Did you know that Genital Human Papillomavirus (HPV) is the most common sexually transmitted infection and that most sexually active people in the United States will have HPV at some time in their lives?
There are more than 40 types of HPV that are passed on through sexual contact and these types can infect the genital areas of men, including the skin on and around the penis or anus. They can also infect the mouth and throat. In addition, most cervical cancers in women are caused by HPV
HPV is passed on through skin to skin contact — most often during vaginal and anal sex. HPV may also be passed on during oral sex. Since HPV usually causes no symptoms, most men and women can get HPV — and pass it on — without realizing it. People can have HPV even if years have passed since they last had sex and even men or women with only one lifetime sex partner can get HPV.
Most men who get HPV (of any type) never develop any symptoms or health problems. But some types of HPV can cause genital warts. Other types can cause cancers of the penis, anus, or oropharynx (back of the throat, including base of the tongue and tonsils.)
The above said, some men are more likely to develop HPV- associated health problems than others:
- Gay and bisexual men (who have sex with other men) are about 17 times more likely to develop anal cancer than men who only have sex with women.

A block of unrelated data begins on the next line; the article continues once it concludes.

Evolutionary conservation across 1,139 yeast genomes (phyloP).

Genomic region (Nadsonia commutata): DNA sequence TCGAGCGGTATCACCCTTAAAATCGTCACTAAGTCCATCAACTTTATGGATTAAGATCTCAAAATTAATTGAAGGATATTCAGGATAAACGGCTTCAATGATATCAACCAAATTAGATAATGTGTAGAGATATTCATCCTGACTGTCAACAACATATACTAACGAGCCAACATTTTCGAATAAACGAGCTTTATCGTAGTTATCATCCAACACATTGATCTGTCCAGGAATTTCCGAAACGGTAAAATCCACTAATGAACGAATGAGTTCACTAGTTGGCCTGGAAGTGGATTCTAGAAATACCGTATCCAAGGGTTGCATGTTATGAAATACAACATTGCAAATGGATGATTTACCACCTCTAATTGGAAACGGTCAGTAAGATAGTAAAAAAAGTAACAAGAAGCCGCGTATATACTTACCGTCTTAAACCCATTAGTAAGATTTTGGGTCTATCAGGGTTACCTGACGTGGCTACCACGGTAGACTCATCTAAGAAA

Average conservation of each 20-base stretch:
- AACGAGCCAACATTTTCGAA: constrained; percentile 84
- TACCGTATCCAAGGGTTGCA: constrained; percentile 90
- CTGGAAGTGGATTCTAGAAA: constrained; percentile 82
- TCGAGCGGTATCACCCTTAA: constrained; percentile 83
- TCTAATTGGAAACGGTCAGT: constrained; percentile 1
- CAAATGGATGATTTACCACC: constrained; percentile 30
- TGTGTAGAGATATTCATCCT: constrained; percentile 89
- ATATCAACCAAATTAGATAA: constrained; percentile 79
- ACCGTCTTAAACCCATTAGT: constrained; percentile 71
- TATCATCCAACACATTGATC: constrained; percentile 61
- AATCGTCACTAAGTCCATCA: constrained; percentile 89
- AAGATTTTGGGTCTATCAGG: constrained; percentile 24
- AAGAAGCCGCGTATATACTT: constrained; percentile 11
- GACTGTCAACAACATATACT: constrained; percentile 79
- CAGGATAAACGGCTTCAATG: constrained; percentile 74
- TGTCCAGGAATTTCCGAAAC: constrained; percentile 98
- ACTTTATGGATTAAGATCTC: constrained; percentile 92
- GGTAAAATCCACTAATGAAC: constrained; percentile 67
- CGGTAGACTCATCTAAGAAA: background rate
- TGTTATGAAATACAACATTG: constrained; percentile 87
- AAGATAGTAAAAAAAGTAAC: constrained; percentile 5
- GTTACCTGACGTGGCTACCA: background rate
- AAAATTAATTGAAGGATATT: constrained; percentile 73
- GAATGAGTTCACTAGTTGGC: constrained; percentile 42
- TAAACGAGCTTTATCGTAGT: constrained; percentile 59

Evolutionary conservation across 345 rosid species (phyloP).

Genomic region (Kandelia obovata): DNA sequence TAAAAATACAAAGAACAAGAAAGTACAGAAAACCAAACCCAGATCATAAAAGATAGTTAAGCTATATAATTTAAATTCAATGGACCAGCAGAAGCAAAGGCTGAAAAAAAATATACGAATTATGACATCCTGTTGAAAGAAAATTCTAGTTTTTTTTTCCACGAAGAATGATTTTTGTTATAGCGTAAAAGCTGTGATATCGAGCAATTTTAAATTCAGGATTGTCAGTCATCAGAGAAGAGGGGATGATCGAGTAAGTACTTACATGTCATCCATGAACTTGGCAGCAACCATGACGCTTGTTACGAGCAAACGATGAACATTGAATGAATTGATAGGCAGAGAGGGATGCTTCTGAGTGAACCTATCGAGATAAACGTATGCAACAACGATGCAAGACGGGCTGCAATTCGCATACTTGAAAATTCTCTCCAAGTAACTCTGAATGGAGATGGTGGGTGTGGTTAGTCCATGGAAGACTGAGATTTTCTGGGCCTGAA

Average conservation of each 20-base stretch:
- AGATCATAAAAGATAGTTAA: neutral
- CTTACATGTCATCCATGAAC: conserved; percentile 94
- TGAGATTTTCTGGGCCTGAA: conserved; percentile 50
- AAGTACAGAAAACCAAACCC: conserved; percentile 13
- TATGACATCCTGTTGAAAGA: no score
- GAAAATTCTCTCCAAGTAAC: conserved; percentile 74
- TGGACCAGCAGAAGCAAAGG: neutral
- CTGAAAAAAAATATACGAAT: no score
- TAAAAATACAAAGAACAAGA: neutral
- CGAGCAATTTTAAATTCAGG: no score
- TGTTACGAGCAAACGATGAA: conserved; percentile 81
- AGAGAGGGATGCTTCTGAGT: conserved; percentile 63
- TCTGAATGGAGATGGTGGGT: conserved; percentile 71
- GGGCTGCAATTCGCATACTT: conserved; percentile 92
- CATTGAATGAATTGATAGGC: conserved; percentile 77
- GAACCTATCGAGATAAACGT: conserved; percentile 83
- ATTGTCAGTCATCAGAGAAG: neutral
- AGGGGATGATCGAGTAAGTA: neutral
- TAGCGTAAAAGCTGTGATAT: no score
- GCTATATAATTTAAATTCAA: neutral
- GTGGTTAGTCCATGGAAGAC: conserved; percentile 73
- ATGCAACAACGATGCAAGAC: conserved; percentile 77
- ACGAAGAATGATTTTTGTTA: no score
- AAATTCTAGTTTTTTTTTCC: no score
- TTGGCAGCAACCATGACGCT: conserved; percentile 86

- Men with weakened immune systems, including those who have HIV, are more likely than other men to develop anal cancer.
- Men with HIV are also more likely to get severe cases of genital warts that are harder to treat.
Currently, there is no screening test to detect HPV infection in men, and there is no "cure" for HPV infection, either. One can reduce his chances of becoming infected by using condoms with each sexual encounter; however, HPV can infect areas that are not covered with a condom, making the condom ineffective in reducing the spread of HPV.
The best way to prevent HPV infection is to receive the HPV vaccine (Gardasil), which helps protect against the types of HPV that most commonly cause problems in men. The vaccine is given in three doses over a six-month period. It works by preventing four common HPV types, two that cause most genital warts and two that cause cancers, including anal cancer. It protects against new HPV infections, but it does not cure existing HPV infections or disease (like genital warts).
The Centers for Disease Control and Prevention (CDC) recommends the HPV vaccine for all boys ages 11 or 12. The vaccine is most effective when given in the pre-teen years, before the onset of sexual activity. However, males who did not receive the vaccine at age 11 or 12 can receive it up to age 21.
It is also recommended for gay and bisexual men (or any man who has sex with men), and men with compromised immune systems (including HIV) through age 26, if they did not get fully vaccinated when they were younger.
The vaccine has been available since 2006, with nearly 60 million doses administered in the United States alone. Years of extensive testing and monitoring indicates that the vaccine is both safe and effective. Side effects are similar to other vaccines including redness, pain, and swelling at the site of the injection.
If you have not received the HPV vaccine, ask your doctor about receiving it.
Most insurance plans will cover the cost. If you do not have health insurance or coverage for immunizations, please visit the local health department in your county to receive the vaccine for a reduced fee.